The Justice Department is investigating the PGA Tour for anticompetitive behavior in its dealings with the breakaway LIV Golf series.
The conflict upending men’s professional golf spread to a new setting with the Justice Department investigating the PGA Tour for anticompetitive behavior in its dealings with the breakaway LIV Golf series, a tour spokeswoman confirmed Monday.
The PGA Tour has suspended players who have defied tour regulations and participated in two recent LIV Golf events without the PGA Tour’s permission. Greg Norman, the chief executive of LIV Golf, whose major shareholder is the sovereign wealth fund of Saudi Arabia, has castigated the tour’s stance as an “illegal monopoly.”
Jay Monahan, the PGA Tour commissioner, has repeatedly countered that his organization’s policies will stand up to legal review, including if a lawsuit is filed by a suspended PGA Tour member, which is expected. The PGA Tour has pointed to a 1994 federal probe examining comparable disciplinary measures by the tour against golfers playing in a non-PGA Tour event without the commissioner’s permission. The tour received no federal sanctions at that time.
“We went through this in 1994 and we are confident in a similar outcome,” Laura Neal, a PGA Tour executive vice president, wrote in an email Monday. Of the Justice Department inquiry, Neal said: “This was not unexpected.”
A Justice Department spokeswoman declined to comment, citing the longstanding policy of neither confirming nor denying reports of continuing investigations.
A Quick Guide to the LIV Golf Series
A new series. The launch of new Saudi-financed LIV Golf series has resurfaced longstanding questions about athletes’ moral obligations and their desire to compete and earn money. Here’s what to know:
The investigation of the PGA Tour was first reported in The Wall Street Journal. Representatives of LIV Golf did not respond to an email requesting comment.
The LIV Golf circuit, which has hosted two of eight events planned for this year, has poached several prominent players from the PGA Tour with mammoth upfront payments and appearance fees. Phil Mickelson, a six-time major winner, reportedly received $200 million.
The LIV tournaments have offered total prize money as high as $20 million, with the last-place contestant guaranteed $120,000. With a separate pool of money for a team competition, some golfers have earned nearly $1 million at a single event after finishing in the bottom third of the field. The rebel circuit has also attracted PGA Tour players by offering a limited schedule, although the LIV Golf schedule plans to expand to 14 tournaments next year, which is roughly the same number a typical PGA Tour golfer currently plays in a tour season.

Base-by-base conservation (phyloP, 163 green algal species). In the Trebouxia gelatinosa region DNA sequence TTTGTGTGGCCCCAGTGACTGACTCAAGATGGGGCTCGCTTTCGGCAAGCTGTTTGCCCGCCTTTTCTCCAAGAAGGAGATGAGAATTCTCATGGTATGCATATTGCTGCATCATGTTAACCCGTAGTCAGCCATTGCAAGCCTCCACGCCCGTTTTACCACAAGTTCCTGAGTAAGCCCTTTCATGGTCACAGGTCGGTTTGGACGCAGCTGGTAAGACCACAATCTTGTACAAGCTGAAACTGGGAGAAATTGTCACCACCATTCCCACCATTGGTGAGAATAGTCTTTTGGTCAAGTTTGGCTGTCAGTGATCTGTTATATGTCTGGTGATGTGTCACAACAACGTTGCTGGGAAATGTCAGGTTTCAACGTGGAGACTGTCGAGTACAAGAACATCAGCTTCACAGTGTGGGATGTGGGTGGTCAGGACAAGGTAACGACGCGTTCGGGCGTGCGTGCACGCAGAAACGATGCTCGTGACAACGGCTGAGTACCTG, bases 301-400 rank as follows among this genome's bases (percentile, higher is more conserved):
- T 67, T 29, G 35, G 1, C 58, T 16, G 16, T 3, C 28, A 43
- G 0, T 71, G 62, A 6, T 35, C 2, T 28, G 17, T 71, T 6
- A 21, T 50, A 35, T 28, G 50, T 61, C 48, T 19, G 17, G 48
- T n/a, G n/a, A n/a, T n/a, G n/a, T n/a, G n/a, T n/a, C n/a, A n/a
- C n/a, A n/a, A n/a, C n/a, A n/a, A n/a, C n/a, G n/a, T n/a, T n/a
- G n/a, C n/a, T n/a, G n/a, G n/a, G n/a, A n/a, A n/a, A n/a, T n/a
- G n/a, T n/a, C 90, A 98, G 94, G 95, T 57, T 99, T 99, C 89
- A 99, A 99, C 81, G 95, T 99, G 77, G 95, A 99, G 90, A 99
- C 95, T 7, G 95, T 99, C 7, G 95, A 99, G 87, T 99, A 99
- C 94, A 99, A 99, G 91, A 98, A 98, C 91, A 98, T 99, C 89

Nonetheless, recognizable names like Dustin Johnson, Bryson DeChambeau, Patrick Reed, Sergio García and Louis Oosthuizen have left the PGA Tour for the LIV Golf series. The world rankings for virtually all of the players in that group have been in decline in recent seasons. And rankings points, which are key for players to be invited to the four major golf championships, are not available at LIV Golf events.
Mickelson has slumped from 38th in the men’s world rankings to 92nd. García has gone from 45th to 68th. DeChambeau began the year ranked ninth and is now 33rd, and Johnson, who was ranked eighth this year, is now 18th.
Mickelson, 52, was heavily criticized and lost several longtime corporate sponsors this year when he acknowledged he supported the LIV Golf series because he viewed it as a “once-in-a-lifetime opportunity” to leverage the PGA Tour for expanded payments to players. At the LIV competitions, however, he has seemed uncomfortable on the golf course.
He has shot better than 75 only once in two tournaments, finishing 10 over par at each event.
Last week, in a British court, three LIV-aligned golfers appealed their suspensions from a Scottish golf tournament and won a temporary stay allowing them to compete in the event. The commissioner of the DP World Tour, formerly the European Tour, who had issued the suspensions against the LIV golfers — and fined each about $120,000 — vowed to continue to press the courts to uphold the discipline imposed.
Monahan remained confident of the tour’s position in its duel with LIV Golf as well.
Late last month, in response to LIV Golf’s plentiful tournament payouts, Monahan announced significant prize money increases in coming PGA Tour events, and added that the tour would “ultimately come out of the current challenge stronger because of our loyalty and support of our players and fans.”